Clacton & District: Busy times ahead

Tony Oswick

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Please note - this news article was published more than two years ago. Some of the information contained may no longer be correct.

It’s going to be a busy few months for the Clacton & District League, starting with the Handicapped Singles Tournament on Saturday 2nd February at Windsor’s St James Hall venue.

The tournament will be run this year on a group basis and, with eight groups of four and the top two going through to the knock-out stage, every player should be guaranteed at least three matches. There will be a maximum of 32 players so entry will be on a first-come, first-served basis.

Entries can be made by post to Tony Oswick or on-line to Peter White. The entry fee is £3 and the closing date for entries is Sunday 27th January. Full details are on the League’s website.

After this, planning will start for the Closed Championships which take place over the weekend of 13th and 14th April at the Clacton Coastal Academy Sports Hall. As with the Handicapped Singles, full details will be sent to all players and will appear on the League’s website.

And, of course, this week’s sees the start of the main action in the  Knock-Out Cup, with 32 of the League’s teams competing in Round Two of the competition. The final takes place on Tuesday 30th April at the Brotherhood Hall.

Junior Coaching continues on Monday evenings at the Coastal Academy Sports Hall and the League will also be working with local schools to promote table tennis in the Tendring area. In addition, the League is making arrangements to be represented at the Tendring Show on Saturday 13th July.

Finally, the League will also be organising a fun quiz at the Brotherhood Hall on Saturday 16th March. More details to follow.

* All of us in the Clacton League were saddened to learn of the death of John Long who passed away just before Christmas.

It was a credit to John that he carried on playing competitive table tennis well into his 80s, continuing to play in his traditional style, dancing around the table determined to win every point. It is also to John’s great credit that, even though he’d once been Clacton’s Men’s Singles champion, he was prepared to move down the Divisions, such was his love of table tennis and desire to compete.

John Long pictured in 2017

In his prime, John was a top-class player winning League, Cup and Closed Championship trophies.

He won his first major Closed trophy in 1967 when, with Sheila Howe, he took the Mixed Doubles title, retaining the title the following season. Five years later in 1973, John achieved the pinnacle of being crowned Men’s Singles champion for the first and only time, defeating Len Meakin 21-9, 21-11 in the final. But a Men’s Doubles title always eluded him, his closest effort being in 1982 when, partnered by John Holt, he was a losing finalist.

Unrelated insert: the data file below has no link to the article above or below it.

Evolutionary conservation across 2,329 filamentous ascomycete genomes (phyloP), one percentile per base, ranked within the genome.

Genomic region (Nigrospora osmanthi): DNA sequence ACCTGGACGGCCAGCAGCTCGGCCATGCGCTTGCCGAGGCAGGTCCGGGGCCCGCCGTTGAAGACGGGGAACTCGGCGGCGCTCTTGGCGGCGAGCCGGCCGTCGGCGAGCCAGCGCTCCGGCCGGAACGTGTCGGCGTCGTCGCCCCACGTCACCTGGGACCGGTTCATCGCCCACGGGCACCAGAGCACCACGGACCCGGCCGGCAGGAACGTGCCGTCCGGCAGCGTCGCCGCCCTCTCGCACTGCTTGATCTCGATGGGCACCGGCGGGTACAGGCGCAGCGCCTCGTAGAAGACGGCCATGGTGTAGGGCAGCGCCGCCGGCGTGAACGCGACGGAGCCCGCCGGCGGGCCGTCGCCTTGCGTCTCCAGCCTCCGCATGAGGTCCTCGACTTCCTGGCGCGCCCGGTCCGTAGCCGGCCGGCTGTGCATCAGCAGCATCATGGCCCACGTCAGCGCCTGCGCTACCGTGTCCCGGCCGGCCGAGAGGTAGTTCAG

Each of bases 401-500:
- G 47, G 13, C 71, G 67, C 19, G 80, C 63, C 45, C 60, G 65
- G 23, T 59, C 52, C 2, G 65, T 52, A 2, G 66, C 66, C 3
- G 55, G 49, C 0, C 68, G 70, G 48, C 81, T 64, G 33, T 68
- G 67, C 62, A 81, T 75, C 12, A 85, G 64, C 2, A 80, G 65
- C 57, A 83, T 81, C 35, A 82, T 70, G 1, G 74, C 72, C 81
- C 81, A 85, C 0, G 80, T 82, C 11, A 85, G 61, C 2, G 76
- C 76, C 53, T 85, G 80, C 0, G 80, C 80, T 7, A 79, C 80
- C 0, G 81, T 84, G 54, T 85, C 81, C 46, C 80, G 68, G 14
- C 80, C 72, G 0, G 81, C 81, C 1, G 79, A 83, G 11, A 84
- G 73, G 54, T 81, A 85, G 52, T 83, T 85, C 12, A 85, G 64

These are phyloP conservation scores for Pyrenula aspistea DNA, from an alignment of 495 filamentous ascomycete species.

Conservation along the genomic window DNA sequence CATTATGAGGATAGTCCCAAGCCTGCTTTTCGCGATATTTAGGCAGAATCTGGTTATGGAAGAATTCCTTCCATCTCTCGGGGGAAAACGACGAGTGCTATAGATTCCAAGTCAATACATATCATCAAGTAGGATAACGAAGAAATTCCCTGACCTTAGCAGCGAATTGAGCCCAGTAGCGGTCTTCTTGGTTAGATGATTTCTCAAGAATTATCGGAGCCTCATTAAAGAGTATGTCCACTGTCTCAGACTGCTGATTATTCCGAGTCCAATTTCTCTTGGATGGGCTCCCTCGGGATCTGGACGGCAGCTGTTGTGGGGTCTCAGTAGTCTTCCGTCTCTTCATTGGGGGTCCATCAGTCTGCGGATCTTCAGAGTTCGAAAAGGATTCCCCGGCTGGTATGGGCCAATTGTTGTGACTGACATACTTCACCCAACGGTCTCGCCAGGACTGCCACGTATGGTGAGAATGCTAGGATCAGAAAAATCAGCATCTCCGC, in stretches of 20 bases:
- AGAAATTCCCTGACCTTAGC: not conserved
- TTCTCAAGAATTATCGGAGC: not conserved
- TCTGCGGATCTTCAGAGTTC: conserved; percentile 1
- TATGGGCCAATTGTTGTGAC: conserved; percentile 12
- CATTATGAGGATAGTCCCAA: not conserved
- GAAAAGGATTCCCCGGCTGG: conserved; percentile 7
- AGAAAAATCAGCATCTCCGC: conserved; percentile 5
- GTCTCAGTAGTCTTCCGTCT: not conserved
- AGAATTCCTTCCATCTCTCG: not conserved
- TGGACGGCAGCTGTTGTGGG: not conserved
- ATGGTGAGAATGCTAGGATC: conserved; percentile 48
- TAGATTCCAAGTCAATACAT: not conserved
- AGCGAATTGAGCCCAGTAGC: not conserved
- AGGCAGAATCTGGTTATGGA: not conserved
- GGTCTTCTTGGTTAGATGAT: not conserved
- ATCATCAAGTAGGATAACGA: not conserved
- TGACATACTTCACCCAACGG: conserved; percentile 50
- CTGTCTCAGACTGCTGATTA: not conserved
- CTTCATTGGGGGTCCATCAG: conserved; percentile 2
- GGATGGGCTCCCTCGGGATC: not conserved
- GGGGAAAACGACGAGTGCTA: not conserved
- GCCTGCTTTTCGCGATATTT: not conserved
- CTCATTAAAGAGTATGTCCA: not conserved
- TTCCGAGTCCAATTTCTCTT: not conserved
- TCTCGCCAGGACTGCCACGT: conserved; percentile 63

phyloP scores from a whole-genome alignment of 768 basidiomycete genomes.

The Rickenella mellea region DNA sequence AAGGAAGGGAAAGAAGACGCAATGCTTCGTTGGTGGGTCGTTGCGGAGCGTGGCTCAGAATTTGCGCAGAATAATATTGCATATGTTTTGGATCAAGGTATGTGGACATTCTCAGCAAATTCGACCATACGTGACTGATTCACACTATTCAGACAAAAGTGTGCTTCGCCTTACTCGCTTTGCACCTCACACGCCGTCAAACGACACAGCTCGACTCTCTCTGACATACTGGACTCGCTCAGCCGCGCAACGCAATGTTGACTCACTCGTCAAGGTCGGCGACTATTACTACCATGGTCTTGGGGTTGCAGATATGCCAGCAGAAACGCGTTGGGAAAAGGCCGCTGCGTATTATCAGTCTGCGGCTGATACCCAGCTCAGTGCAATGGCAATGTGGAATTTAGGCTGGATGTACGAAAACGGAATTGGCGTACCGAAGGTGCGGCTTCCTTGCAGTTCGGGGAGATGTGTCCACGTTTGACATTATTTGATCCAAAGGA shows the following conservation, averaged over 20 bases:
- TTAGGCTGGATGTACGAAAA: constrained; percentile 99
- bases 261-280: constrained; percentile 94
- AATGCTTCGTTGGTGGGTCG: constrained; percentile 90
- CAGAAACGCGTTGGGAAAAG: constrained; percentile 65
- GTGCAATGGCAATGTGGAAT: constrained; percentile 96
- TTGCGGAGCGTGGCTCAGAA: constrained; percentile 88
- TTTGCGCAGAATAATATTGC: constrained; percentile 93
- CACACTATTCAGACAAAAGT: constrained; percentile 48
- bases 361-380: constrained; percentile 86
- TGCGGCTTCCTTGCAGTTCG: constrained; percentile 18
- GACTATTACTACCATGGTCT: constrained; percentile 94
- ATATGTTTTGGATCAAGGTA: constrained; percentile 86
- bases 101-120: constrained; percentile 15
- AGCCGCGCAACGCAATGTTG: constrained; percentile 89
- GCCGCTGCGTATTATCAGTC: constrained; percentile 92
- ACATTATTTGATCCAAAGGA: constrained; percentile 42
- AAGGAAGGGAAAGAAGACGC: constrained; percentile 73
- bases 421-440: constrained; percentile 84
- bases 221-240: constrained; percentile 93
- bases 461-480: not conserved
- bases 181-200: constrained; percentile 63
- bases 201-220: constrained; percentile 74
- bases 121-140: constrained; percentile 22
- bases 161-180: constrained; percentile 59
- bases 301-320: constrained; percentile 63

On reaching the Veterans’ stage, John dominated the event for 10 years between 1978 and 1987, appearing in eight Veterans’ Singles finals. He won the title four times, in 1977, 1980, 1981 and 1983, those four wins ranking him third in the all-time list of Veterans’ Singles winners behind Ken Gladwell and Derek Wood.

And when a Super-Veterans’ event was introduced, John once again dominated that event in its early stages, winning the inaugural Super-Vets’ Singles title in 1999, and taking it twice more in 2000 and 2003.

John also tasted League success with a Division One winners’ trophy in 1997 in the Walton B side with John Holt, Claude Snell and John Rice. It was something of an Indian summer for John who, that season, finished eighth in the rankings with an average of over 75%.

There was also success in the Knock-Out Cup with Walton B in 1983 alongside Holt and Brian Rowlen, and again in 1993 when the Walton B side of Long, Snell and Holt won a classic match 5-4 against the ‘young Turks’ of St Andrews A, Martin Hogg, Iain Vine and Colin Stallwood. At the time, the Walton side was credited as being the oldest team ever to take the trophy with a combined age of over 150 years.

In his 50-plus years of local table tennis, John won many trophies but he’ll be always be remembered as a player full of enthusiasm for his sport, a player who always gave 100% every match, a player who was a dogged, determined opponent who refused to give up.

As importantly for anyone who knew him socially, John was an easy-going, mild-mannered and amiable friend, a true gentleman on and off the table who never had a bad word to say about anyone. We’ll miss you, John.

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